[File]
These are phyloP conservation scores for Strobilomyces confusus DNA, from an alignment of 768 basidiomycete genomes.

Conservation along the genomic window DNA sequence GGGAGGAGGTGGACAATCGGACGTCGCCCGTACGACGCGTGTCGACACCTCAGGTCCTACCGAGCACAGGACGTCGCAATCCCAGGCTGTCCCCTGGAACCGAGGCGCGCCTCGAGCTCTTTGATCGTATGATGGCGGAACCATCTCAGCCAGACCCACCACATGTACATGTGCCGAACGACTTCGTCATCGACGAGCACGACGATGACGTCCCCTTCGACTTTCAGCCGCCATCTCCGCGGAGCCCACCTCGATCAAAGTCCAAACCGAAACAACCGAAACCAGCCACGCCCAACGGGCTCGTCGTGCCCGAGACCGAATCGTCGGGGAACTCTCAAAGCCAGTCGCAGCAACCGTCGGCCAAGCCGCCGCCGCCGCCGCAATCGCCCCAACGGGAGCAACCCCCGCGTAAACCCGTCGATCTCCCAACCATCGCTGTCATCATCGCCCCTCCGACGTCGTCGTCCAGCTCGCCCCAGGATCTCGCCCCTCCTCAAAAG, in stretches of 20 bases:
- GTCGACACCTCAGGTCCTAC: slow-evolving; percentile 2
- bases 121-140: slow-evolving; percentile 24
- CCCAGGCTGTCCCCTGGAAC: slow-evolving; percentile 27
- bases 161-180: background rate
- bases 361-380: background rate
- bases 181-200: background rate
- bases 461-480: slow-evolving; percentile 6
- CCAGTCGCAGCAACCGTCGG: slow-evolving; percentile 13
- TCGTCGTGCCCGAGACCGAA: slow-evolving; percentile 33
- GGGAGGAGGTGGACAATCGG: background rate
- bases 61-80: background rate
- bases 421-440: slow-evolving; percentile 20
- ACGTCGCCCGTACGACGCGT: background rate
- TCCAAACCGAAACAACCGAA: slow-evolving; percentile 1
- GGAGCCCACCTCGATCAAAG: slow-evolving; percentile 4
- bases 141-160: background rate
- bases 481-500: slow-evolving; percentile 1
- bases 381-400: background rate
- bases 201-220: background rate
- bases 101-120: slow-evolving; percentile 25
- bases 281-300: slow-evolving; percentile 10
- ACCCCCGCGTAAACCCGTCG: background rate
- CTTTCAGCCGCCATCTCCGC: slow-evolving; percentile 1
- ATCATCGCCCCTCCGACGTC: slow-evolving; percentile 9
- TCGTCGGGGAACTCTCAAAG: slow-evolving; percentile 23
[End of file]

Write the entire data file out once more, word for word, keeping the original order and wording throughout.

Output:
These are phyloP conservation scores for Strobilomyces confusus DNA, from an alignment of 768 basidiomycete genomes.

Conservation along the genomic window DNA sequence GGGAGGAGGTGGACAATCGGACGTCGCCCGTACGACGCGTGTCGACACCTCAGGTCCTACCGAGCACAGGACGTCGCAATCCCAGGCTGTCCCCTGGAACCGAGGCGCGCCTCGAGCTCTTTGATCGTATGATGGCGGAACCATCTCAGCCAGACCCACCACATGTACATGTGCCGAACGACTTCGTCATCGACGAGCACGACGATGACGTCCCCTTCGACTTTCAGCCGCCATCTCCGCGGAGCCCACCTCGATCAAAGTCCAAACCGAAACAACCGAAACCAGCCACGCCCAACGGGCTCGTCGTGCCCGAGACCGAATCGTCGGGGAACTCTCAAAGCCAGTCGCAGCAACCGTCGGCCAAGCCGCCGCCGCCGCCGCAATCGCCCCAACGGGAGCAACCCCCGCGTAAACCCGTCGATCTCCCAACCATCGCTGTCATCATCGCCCCTCCGACGTCGTCGTCCAGCTCGCCCCAGGATCTCGCCCCTCCTCAAAAG, in stretches of 20 bases:
- GTCGACACCTCAGGTCCTAC: slow-evolving; percentile 2
- bases 121-140: slow-evolving; percentile 24
- CCCAGGCTGTCCCCTGGAAC: slow-evolving; percentile 27
- bases 161-180: background rate
- bases 361-380: background rate
- bases 181-200: background rate
- bases 461-480: slow-evolving; percentile 6
- CCAGTCGCAGCAACCGTCGG: slow-evolving; percentile 13
- TCGTCGTGCCCGAGACCGAA: slow-evolving; percentile 33
- GGGAGGAGGTGGACAATCGG: background rate
- bases 61-80: background rate
- bases 421-440: slow-evolving; percentile 20
- ACGTCGCCCGTACGACGCGT: background rate
- TCCAAACCGAAACAACCGAA: slow-evolving; percentile 1
- GGAGCCCACCTCGATCAAAG: slow-evolving; percentile 4
- bases 141-160: background rate
- bases 481-500: slow-evolving; percentile 1
- bases 381-400: background rate
- bases 201-220: background rate
- bases 101-120: slow-evolving; percentile 25
- bases 281-300: slow-evolving; percentile 10
- ACCCCCGCGTAAACCCGTCG: background rate
- CTTTCAGCCGCCATCTCCGC: slow-evolving; percentile 1
- ATCATCGCCCCTCCGACGTC: slow-evolving; percentile 9
- TCGTCGGGGAACTCTCAAAG: slow-evolving; percentile 23